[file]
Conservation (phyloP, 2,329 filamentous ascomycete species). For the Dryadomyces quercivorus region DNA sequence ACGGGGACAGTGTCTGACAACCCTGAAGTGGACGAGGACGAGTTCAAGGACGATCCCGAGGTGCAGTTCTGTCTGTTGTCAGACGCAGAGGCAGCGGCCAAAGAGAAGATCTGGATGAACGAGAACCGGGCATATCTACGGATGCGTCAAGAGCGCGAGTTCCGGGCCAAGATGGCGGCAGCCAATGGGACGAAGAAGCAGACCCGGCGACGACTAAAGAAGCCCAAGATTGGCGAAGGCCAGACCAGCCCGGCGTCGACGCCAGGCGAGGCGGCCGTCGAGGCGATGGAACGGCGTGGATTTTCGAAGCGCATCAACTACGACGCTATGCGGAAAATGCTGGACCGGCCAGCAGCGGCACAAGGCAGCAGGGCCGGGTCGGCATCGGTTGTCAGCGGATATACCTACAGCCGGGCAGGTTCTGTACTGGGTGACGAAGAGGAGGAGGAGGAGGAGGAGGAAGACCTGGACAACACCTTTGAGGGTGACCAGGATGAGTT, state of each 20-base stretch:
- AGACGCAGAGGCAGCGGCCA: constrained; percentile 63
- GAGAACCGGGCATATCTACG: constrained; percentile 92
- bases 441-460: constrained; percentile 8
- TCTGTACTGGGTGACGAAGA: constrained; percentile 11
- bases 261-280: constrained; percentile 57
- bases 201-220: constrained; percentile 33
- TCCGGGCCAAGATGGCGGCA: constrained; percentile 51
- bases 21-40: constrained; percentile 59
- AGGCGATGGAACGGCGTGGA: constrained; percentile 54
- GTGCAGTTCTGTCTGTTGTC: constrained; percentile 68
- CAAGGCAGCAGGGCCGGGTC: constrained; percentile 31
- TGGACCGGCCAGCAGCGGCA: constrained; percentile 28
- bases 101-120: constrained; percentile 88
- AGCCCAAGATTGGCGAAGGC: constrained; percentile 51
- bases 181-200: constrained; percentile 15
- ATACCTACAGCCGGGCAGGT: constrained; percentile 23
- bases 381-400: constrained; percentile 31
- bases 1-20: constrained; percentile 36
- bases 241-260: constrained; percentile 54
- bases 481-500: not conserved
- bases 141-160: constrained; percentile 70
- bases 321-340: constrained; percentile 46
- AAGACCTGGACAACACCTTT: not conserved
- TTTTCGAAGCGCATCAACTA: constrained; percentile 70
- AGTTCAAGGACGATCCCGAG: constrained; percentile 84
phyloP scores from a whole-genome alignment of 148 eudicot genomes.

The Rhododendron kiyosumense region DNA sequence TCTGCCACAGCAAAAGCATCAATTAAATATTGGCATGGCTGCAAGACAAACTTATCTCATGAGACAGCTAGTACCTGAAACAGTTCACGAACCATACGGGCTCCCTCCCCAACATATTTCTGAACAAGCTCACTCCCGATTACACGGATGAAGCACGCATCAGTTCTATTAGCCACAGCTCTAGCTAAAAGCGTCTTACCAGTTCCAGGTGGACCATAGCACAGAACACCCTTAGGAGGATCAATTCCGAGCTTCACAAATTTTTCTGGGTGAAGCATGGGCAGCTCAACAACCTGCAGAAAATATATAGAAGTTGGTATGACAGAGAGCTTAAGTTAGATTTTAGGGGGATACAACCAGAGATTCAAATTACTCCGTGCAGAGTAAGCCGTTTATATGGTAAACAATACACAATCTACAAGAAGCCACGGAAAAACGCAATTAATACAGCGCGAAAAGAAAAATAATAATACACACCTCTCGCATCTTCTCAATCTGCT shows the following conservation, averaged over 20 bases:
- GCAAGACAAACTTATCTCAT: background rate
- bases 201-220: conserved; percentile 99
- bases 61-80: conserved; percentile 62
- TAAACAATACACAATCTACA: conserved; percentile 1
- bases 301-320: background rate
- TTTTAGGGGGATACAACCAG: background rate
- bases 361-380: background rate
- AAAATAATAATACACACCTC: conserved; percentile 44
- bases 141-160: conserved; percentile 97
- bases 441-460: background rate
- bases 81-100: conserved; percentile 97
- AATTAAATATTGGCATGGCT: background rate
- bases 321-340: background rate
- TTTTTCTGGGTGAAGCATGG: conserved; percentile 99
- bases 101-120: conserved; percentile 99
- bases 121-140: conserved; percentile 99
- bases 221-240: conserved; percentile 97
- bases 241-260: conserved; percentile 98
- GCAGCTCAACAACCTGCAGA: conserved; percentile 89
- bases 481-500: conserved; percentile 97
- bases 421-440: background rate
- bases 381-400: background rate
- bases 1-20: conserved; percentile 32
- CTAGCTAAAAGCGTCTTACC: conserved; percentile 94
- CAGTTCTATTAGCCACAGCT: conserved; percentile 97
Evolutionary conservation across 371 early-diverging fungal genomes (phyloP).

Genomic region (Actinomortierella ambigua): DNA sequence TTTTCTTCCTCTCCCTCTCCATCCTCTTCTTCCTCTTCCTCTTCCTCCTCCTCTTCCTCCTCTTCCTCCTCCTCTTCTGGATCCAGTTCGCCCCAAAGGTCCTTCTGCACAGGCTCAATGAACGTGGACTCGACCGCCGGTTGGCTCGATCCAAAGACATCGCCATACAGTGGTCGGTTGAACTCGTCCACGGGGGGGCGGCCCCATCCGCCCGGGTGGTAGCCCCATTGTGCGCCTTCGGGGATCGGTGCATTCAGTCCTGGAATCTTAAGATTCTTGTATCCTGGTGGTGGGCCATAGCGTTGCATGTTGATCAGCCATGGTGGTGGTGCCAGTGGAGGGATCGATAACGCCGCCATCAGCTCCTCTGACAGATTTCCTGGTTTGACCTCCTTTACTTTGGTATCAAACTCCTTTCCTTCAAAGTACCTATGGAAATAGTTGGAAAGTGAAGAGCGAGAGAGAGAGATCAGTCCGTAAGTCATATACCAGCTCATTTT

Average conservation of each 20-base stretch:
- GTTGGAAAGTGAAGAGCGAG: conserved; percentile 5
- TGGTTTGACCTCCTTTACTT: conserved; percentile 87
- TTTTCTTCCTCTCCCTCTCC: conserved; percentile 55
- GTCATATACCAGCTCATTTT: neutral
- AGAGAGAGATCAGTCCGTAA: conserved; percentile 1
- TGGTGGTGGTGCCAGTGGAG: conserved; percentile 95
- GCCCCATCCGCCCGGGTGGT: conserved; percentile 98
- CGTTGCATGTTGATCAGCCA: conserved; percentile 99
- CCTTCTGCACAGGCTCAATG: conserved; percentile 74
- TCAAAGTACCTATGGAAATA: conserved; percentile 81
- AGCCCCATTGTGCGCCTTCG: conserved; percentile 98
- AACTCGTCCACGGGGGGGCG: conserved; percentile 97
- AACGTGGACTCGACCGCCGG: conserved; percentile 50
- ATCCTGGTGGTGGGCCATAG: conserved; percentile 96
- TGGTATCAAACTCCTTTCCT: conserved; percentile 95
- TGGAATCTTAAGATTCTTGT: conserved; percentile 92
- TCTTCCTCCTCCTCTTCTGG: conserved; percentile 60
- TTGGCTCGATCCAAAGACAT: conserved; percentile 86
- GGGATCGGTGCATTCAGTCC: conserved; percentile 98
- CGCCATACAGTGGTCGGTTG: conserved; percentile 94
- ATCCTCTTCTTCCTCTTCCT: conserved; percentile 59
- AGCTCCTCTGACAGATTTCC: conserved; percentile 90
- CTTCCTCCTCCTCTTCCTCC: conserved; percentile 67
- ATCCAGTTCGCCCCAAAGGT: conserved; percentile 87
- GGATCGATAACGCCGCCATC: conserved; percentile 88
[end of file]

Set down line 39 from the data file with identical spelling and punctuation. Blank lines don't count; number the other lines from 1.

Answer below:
- bases 81-100: conserved; percentile 97